Labour social event suffers from lack of party atmosphere
There wasn't much of a party atmosphere when Jeremy Corbyn took to the stage at a crowded evening social event for Yorkshire's delegates at Labour's conference in Liverpool.
This was not one of those audiences that had hung on to his every word at big street rallies in Sheffield and York during his highly successful re-election campaign.
In the packed meeting room were veteran MPs, activists , party workers and members who had attended functions like this for decades and had listened to similar speeches from Blair, Brown and Miliband in the past .
These events are traditionally used as a chance for party leaders to show that they are really just ordinary blokes who can have a laugh with their most important troops.
The audience respond by laughing at the jokes and applauding enthusiastically when the odd political point is dropped in between anecdotes of amusing campaign visits to liberally mentioned local towns and villages.
After all, what is the point of telling a room full of people who have spent most of their adult lives steeped in Labour Party politics that grammar schools are divisive and inequality is a bad thing?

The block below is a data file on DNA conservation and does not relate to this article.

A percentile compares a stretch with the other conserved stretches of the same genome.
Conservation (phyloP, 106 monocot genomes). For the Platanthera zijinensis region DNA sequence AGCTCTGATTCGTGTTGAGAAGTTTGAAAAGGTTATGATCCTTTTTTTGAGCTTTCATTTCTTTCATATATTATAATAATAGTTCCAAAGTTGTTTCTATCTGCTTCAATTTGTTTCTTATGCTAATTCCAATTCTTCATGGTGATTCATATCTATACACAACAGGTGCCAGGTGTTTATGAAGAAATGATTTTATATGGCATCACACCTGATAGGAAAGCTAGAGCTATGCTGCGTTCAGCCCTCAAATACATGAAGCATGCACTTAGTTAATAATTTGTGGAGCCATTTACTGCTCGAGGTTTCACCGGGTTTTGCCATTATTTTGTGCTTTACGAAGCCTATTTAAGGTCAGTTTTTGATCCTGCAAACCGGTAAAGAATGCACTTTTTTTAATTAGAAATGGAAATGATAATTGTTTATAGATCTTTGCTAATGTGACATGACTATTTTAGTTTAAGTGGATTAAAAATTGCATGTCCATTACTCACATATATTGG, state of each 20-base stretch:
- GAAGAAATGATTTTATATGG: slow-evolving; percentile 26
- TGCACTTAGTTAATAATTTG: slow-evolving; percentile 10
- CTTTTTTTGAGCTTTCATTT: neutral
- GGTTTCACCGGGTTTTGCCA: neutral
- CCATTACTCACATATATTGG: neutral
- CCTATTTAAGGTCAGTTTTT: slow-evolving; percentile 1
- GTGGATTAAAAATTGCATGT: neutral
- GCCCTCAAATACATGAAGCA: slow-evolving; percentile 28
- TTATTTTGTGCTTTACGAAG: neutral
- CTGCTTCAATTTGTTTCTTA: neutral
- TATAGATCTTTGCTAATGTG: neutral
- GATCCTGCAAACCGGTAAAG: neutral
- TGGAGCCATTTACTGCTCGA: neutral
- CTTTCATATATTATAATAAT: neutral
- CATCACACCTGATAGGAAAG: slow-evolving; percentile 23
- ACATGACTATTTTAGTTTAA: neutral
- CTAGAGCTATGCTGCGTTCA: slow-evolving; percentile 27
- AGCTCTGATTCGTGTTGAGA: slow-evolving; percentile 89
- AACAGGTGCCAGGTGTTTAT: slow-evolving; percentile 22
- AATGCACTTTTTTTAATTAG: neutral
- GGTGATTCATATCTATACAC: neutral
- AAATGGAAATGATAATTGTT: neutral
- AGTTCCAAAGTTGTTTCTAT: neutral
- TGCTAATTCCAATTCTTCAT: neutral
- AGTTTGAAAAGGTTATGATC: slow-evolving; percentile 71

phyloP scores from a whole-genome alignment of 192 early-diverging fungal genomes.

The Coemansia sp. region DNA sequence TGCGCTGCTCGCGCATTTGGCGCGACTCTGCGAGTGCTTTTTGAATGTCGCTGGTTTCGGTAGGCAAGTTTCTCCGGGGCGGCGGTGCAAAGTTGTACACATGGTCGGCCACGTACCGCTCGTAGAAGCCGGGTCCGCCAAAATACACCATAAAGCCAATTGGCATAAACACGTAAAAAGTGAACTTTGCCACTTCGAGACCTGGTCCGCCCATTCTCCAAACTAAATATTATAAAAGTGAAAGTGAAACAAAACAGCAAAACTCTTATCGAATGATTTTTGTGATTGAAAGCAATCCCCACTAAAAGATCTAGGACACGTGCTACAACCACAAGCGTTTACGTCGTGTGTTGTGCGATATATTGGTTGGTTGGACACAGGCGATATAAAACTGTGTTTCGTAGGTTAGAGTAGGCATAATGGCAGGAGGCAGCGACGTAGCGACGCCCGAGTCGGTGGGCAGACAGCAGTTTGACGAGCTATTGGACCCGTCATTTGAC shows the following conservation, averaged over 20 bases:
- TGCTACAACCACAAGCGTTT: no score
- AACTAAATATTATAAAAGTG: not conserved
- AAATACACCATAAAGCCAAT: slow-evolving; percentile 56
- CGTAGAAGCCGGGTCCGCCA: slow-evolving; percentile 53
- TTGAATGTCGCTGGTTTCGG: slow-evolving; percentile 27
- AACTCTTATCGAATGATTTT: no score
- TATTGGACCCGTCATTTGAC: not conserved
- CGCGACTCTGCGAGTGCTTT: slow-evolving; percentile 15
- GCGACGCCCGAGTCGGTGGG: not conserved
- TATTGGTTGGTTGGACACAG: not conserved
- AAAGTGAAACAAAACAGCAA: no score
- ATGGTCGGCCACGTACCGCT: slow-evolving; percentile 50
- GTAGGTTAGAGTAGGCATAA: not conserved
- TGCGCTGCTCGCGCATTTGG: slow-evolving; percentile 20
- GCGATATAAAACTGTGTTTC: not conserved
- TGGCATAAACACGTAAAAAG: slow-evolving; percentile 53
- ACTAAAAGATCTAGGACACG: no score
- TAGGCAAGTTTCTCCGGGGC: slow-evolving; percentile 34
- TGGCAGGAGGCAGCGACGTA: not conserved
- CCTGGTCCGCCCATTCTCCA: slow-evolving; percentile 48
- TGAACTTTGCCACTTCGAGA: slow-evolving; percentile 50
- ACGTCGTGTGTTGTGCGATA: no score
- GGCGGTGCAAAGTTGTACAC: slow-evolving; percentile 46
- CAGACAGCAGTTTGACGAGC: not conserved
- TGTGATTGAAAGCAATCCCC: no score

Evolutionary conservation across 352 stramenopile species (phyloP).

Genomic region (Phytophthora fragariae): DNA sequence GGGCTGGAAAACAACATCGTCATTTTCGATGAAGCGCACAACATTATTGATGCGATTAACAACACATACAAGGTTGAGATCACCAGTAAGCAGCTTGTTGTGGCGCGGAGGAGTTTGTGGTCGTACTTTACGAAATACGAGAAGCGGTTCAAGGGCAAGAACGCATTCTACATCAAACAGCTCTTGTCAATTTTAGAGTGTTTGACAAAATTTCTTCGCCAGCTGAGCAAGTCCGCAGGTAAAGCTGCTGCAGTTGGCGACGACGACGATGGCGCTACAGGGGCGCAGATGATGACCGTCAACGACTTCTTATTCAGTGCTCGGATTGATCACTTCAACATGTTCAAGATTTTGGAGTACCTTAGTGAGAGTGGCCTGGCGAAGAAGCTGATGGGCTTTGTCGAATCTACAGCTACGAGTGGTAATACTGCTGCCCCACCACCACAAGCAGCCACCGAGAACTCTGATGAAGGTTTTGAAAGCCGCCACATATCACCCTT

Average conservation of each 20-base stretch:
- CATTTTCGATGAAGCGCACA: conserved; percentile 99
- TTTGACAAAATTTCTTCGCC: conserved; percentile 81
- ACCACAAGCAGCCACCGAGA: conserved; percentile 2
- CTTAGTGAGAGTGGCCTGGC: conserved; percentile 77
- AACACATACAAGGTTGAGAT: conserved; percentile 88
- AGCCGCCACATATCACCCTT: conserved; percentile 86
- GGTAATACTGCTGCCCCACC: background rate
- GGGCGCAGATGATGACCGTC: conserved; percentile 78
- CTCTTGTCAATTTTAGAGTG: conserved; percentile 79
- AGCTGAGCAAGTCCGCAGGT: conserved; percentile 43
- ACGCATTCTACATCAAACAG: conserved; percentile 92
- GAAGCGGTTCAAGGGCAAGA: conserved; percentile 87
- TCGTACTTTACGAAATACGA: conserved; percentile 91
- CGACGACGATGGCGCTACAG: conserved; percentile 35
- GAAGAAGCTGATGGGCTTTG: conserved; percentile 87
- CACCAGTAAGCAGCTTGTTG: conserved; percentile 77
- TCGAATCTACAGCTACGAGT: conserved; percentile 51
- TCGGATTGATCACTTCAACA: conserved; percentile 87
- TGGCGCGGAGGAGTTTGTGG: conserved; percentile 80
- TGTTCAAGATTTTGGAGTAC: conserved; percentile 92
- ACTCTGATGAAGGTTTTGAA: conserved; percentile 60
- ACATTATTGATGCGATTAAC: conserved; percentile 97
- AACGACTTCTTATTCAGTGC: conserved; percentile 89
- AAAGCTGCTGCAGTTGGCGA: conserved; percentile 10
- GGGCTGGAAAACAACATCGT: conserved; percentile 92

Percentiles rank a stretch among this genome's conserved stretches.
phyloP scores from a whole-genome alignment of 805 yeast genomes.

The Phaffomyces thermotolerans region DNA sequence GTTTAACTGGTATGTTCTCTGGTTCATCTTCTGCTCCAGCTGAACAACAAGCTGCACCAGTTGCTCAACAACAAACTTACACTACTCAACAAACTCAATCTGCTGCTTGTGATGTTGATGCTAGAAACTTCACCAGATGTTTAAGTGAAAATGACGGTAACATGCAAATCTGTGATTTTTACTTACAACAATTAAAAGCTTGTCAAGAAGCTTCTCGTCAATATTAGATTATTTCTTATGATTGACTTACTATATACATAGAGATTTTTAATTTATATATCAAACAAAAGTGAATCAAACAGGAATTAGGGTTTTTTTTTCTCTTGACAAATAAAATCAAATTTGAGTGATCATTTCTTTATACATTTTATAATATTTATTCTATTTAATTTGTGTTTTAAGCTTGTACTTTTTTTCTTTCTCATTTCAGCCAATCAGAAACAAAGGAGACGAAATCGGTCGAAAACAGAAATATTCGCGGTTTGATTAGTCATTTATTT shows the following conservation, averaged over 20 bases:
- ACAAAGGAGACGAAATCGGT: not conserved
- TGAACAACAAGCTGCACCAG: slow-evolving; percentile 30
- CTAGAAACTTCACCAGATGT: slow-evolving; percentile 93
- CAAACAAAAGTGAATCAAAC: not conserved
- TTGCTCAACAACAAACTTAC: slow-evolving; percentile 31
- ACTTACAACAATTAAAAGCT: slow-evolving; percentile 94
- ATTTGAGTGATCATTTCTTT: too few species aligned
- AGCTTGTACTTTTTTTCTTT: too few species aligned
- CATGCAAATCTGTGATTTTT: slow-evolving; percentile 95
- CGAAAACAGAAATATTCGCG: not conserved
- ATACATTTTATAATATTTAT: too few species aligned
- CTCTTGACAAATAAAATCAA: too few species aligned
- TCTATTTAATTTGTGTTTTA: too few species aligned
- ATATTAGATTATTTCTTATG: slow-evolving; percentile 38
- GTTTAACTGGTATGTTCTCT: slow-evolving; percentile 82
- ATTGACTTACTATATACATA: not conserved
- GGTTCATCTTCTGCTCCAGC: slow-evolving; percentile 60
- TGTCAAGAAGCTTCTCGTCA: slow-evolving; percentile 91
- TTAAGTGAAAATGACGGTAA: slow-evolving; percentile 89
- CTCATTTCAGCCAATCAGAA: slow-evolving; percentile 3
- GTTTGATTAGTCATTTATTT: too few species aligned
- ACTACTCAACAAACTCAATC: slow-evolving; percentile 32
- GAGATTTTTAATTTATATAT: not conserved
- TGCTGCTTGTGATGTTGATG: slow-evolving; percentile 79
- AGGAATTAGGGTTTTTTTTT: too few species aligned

Except this time Jeremy Corbyn did just that.
'Jeremy doesn't do jokes'
As stony-faced Yorkshire MPs and senior party members looked on Mr Corbyn gave exactly the same sort of speech he had given to his new raw recruits on street corners across the country.
"Jeremy doesn't do jokes." one veteran MP whispered to me.
"And he seems to think he's the only one here who has been in this party for the past 30 years," a senior Yorkshire official added.
Of course, there was the odd spattering of applause as he hit topics patently close to any socialist heart but for the most part it was a fairly low-key response.
At one point as he wound up without mentioning the EU Referendum somebody shouted: "What about Brexit?"
He was out of the door without making a reply. Maybe he didn't hear the question.
As heckling went that was gentle, but even so it was the first I have ever heard in attending a couple of dozen events like this.
As for the rousing "Let's hear it for the next prime minister" which I remember sent Ed Miliband on his way with a spring in his step at four conferences in a row? Well, it did not happen.
Jeremy Corbyn has the overwhelming support of the members of what is now the biggest party in Western Europe but on the evidence of this lukewarm event he is a long way from winning round many of the people who have spent as many decades as he has working for the Labour cause.